Thanks to the persistence and dedication of a few local hut enthusiasts, on Tuesday, August 5, 2014 the Arestua Hut acquired a state of the art solar power generating system that will provide a safe and reliable lighting system for years to come. How did this remarkable development come to pass?
I was lucky enough to be part of this historic event because I read about it in the August 4 issue of the GPS stated that it was going to happen, and if you wanted to help call Ray Bly at this number. So I did, and the next day found myself in Nederland, at Ray’s house, helping to pack in the last materials needed for the project. There I also met Mike, Ray’s partner and friend:
It had all started around last February when Ray began making inquiries to the Club about installing a solar panel at the hut. Though initially Ray did experience some confused reactions to his proposal (“You want to do what again?”), he eventually made contact with the right people in the Boulder Group, namely Jason Kintzel, chair of the Cabins Committee. As their goal became clear to Jason, it was deemed a worthy addition to the cabin. One of the worries that the Cabins Committee has is the unauthorized use of candles for lighting in the hut, and starting a fire that burns it down. Fortunately, most users do have head lamps and battery powered lanterns, but the concern is still there. By adding this type of lighting system, that concern will now be greatly allayed.
Ray is one of the owners in OG Power Station, a Colorado company that sells stand-alone solar power station products suitable for small scale power needs — perfect for a remote alpine hut! Two other friends of Ray, Mike and Bryce, make up the rest of the OG Power Station team, also helped Ray in the effort. Although not members of the CMC, they had long been users of this beloved hut, and wanted to donate this system (worth about $4,000 retail) to the hut for the benefit of all.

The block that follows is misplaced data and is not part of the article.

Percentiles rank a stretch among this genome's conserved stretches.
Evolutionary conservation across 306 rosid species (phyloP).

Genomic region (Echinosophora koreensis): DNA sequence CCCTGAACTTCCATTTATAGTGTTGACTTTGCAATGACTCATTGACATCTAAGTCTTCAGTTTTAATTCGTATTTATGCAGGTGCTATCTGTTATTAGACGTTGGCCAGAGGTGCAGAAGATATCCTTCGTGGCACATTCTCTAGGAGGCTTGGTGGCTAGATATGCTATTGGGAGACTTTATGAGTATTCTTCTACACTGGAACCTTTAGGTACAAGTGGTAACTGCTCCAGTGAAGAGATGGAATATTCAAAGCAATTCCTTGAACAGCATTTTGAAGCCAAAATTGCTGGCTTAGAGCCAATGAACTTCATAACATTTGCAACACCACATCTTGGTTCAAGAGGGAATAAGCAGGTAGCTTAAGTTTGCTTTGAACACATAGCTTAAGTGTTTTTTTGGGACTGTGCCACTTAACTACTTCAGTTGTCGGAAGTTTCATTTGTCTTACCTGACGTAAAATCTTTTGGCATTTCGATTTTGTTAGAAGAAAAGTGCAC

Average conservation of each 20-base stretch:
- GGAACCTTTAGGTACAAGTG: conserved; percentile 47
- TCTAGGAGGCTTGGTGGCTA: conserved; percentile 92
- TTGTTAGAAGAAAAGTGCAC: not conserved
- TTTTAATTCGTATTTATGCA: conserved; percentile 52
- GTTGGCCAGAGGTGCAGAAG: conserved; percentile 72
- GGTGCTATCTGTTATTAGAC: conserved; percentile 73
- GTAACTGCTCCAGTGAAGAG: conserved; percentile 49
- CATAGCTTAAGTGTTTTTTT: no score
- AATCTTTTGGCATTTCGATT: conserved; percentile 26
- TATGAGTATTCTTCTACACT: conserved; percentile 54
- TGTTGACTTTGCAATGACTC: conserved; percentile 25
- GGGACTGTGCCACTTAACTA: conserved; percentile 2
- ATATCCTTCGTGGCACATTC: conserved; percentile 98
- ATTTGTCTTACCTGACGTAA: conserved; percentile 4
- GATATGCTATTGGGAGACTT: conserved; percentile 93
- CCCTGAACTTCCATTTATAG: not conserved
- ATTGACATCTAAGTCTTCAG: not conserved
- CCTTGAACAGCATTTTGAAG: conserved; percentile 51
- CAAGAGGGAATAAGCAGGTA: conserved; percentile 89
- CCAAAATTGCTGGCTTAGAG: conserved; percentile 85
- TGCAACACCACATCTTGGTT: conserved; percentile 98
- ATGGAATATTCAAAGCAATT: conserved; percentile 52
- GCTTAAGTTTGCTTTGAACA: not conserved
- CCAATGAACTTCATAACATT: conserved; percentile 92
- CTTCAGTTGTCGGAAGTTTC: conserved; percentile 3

Together, they had made three previous trips this year, carrying up the larger parts of the system: the large PVC pipe for the support post, the solar panel itself, the metal frame that connects the panel to the post, and, last but not least, a 70 pound battery! On this fourth and final trip, we four drove in on the bumpy Rollins Pass road to Yankee Doodle Lake, which puts you within a mile and a half of the hut.
As we hiked across the bald that leads to the hut via this cross-country approach, the weather was clearly going to be a factor….
And at the hut we were greeted by Steve Priem, a long time previous caretaker of the hut. Steve’s intimate knowledge of the hut and its history, plus his carpentry skills, were sought out by Ray. They had made contact, but today was the first time they got to meet in person. Steve had arrived separately in his usual style: putting his mountain bike on the bus up to Nederland, biking to the Hessie trailhead, and hiking up to the hut from there. (Now that’s a low carbon footprint of a trip!)
Between the five of us, the installation went pretty quickly; which was a good thing, as the rain did start to fall, just as Steve and Ray made the final adjustments to attaching the panel to pole….
Inside, Mike had been busy wiring the new lights:
Finally, here’s how the solar panel appears from the outside, discreetly position above the southwest corner:
To acknowledge this generous gift to the hut, a plaque that commemorates this will be created and placed in the hut. Many thanks again to Ray, Mike and Bryce for this tremendous gift!
To learn more about the company whose product now powers the hut, see OG Power Station’s website: www.ogpower.com
(Photo credits: all photos taken by Bryce Avallone, except the first and fourth, taken by Rick Casey)